Read this list of words:
The list has a few more to add (scroll to the end for some more), but for this brief article, let’s focus on these four for the time being, since it illustrates the point.
We’re often asked by first time inventors ‘why shouldn’t I write my own patent?’, or ‘why should I pay for a patent attorney to write my patent?’. The value of a patent is all in the detail, and more particularly, the specific words used. Do not think solely about the ‘now’, consider five or ten years’ time, consider the ‘long game’. Imagine where you want to be, not where you are now. In five or ten years’ time, you want to have a multi-million pound, euro or dollar business, and one of the cornerstones of that business will be your Intellectual Property – the patents, trademarks, designs, copyright, technical know-how and so on. Imagine a buyer at that time considering purchasing your business, this is the opportunity to have the financial freedom that you have been working so hard towards. The buyer will ask her lawyers to dissect your intellectual property (amongst other things) to determine whether it is worth the value that you are demanding. This is where the importance of your word choice comes into play …
Let’s take ‘comprising’ and ‘consisting’. What’s the difference? Most dictionaries define these two words as being generally the same and therefore largely interchangeable. That is not the case in patent law. The word ‘comprising’ is considered an ‘open ended’ term; the word ‘consisting’ or ‘consists of’ is considered a ‘closed’ term.
‘Open ended’ means that your inventive apparatus, system or compound that you are claiming in your patent may have other features in addition to those essential features that are mentioned. ‘Closed’ excludes any element not mentioned in your claim.
A patent example
So, let’s go back to our buyer that is keen to purchase your successful business, for example, a safety razor business. Your patent claim requires: ‘A safety razor blade unit comprising a guard, a cap, and a group of first, second and third blades’. Therefore, because we are using ‘comprising’ which is ‘open-ended’, the razor may include other features, such as fourth and fifth blades, but must have at least the guard, cap and three blades as a minimum. Okay, this is reasonably broad, and as such ‘comprising’ would seem to be a good term to use.
What if your patent claim instead said: ‘A safety razor blade unit consisting of a guard, a cap, and a group of first, second and third blades’? Now, under patent law, that should typically be interpreted to mean that your safety razor blade unit only has the guard, cap and three blades, and no other features. So, if our buyer now decides to produce her own razor blade unit with an extra blade, making four blades in total, she’s circumvented your patent, and she no longer needs to buy your company. The deal’s off.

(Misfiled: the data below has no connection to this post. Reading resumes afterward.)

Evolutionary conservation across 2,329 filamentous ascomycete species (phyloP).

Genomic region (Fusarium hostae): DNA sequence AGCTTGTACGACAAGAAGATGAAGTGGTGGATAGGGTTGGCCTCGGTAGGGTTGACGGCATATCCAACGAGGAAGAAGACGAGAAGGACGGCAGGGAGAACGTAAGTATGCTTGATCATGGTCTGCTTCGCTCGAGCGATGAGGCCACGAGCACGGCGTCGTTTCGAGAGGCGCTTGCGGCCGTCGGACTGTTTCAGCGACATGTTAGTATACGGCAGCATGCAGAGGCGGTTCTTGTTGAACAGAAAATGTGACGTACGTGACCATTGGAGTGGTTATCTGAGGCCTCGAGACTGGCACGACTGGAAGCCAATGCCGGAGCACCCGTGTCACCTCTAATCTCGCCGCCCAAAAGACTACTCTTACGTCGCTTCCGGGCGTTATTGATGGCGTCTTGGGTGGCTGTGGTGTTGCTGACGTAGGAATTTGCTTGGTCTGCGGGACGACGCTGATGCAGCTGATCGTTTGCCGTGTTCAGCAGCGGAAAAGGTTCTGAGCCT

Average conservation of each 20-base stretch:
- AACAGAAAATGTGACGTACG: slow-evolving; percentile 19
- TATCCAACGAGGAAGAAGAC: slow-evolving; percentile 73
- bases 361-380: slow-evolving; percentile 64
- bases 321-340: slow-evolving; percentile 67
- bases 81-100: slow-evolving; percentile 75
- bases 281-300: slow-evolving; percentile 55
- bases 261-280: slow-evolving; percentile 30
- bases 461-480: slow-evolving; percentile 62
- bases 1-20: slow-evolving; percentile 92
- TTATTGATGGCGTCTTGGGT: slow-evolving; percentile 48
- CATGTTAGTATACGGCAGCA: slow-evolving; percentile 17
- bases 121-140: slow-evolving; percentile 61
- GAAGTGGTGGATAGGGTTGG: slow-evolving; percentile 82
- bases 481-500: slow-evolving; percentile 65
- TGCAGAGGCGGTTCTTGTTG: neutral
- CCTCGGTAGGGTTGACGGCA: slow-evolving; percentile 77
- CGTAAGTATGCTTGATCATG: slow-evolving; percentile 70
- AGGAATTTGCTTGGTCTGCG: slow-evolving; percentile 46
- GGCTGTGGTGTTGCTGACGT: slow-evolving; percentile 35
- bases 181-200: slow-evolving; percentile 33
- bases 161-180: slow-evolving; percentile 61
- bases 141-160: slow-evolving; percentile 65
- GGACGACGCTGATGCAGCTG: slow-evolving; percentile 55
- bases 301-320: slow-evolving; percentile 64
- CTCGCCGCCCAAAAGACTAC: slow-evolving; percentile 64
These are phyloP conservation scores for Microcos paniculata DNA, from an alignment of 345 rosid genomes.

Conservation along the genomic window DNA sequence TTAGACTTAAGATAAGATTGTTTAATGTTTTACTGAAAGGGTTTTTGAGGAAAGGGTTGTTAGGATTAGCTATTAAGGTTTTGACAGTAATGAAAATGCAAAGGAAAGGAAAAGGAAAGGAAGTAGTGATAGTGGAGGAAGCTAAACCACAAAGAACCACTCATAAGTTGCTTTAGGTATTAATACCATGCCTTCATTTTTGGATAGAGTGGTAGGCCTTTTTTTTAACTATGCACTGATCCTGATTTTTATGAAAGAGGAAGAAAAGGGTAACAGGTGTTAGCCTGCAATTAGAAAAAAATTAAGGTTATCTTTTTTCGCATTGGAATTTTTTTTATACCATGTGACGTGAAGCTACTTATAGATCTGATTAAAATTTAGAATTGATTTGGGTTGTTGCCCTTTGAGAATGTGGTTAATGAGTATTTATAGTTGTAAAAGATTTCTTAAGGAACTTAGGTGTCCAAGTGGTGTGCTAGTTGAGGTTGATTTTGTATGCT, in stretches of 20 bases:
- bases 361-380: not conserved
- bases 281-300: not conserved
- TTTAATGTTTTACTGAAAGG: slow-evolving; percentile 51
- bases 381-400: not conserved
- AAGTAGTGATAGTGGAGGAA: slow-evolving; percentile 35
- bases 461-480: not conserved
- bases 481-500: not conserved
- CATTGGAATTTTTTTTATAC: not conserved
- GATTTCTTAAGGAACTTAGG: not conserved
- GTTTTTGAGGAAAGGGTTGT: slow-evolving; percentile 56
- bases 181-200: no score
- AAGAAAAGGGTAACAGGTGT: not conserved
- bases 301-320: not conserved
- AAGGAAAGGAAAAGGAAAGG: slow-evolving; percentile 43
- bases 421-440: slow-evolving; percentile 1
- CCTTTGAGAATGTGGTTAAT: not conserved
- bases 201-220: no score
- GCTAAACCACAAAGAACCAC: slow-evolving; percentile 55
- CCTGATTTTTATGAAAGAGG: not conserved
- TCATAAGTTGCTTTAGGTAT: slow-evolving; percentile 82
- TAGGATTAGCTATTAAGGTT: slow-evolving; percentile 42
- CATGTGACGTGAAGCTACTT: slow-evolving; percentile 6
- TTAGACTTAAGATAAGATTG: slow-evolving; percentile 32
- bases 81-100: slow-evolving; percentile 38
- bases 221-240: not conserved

We should always use ‘comprising’, then, right? Again, it is not as black and white as that. When you file your patent application, it will go through a rigorous examination process at the national Intellectual property office. The Examiner will try and knock out your idea. They do not want to grant you a patent if it overlaps with inventions and ideas that have been tried before. Additionally, you cannot add new material to your patent application after filing it. Therefore, although using the term ‘comprising’ as an open ended term to cover more options, what happens when the Patent Office Examiner finds an earlier patent document suggesting most of your ideas, but perhaps not all? Will you be able to restrict your patent to a more specific group of features? This is potentially where being able to use the closed ended term ‘consisting of’ could come in useful. It may help get your patent through to grant in the first place.
And how about ‘including’ and ‘having’?
Well, ‘including’ is generally considered to be synonymous with ‘comprising’, along with ‘containing’ and ‘characterized by’.
‘Having’ is a little trickier. By and large in Europe and the UK, this word is generally considered to be the same as ‘comprising’ and therefore ‘open ended’. But in the US, where many of us will want patent protection due to it being the world’s largest market, the scope of the word ‘having’ and whether it is ‘open ended’ or ‘closed’ is determined based on the rest of your patent document, and in particular the description that precedes the claims.
And then there are: ‘consisting essentially of’, ‘composed of’, ‘adapted to’, ‘adapted for’, ‘wherein’, ‘whereby’ …
It is understanding these options, the intricacies of the language in view of the established law, that you are paying your patent attorney for. This will not only give you the best option for obtaining grant of your patent, but will also give you the best chance to build a solid foundation for a valuable company in the future.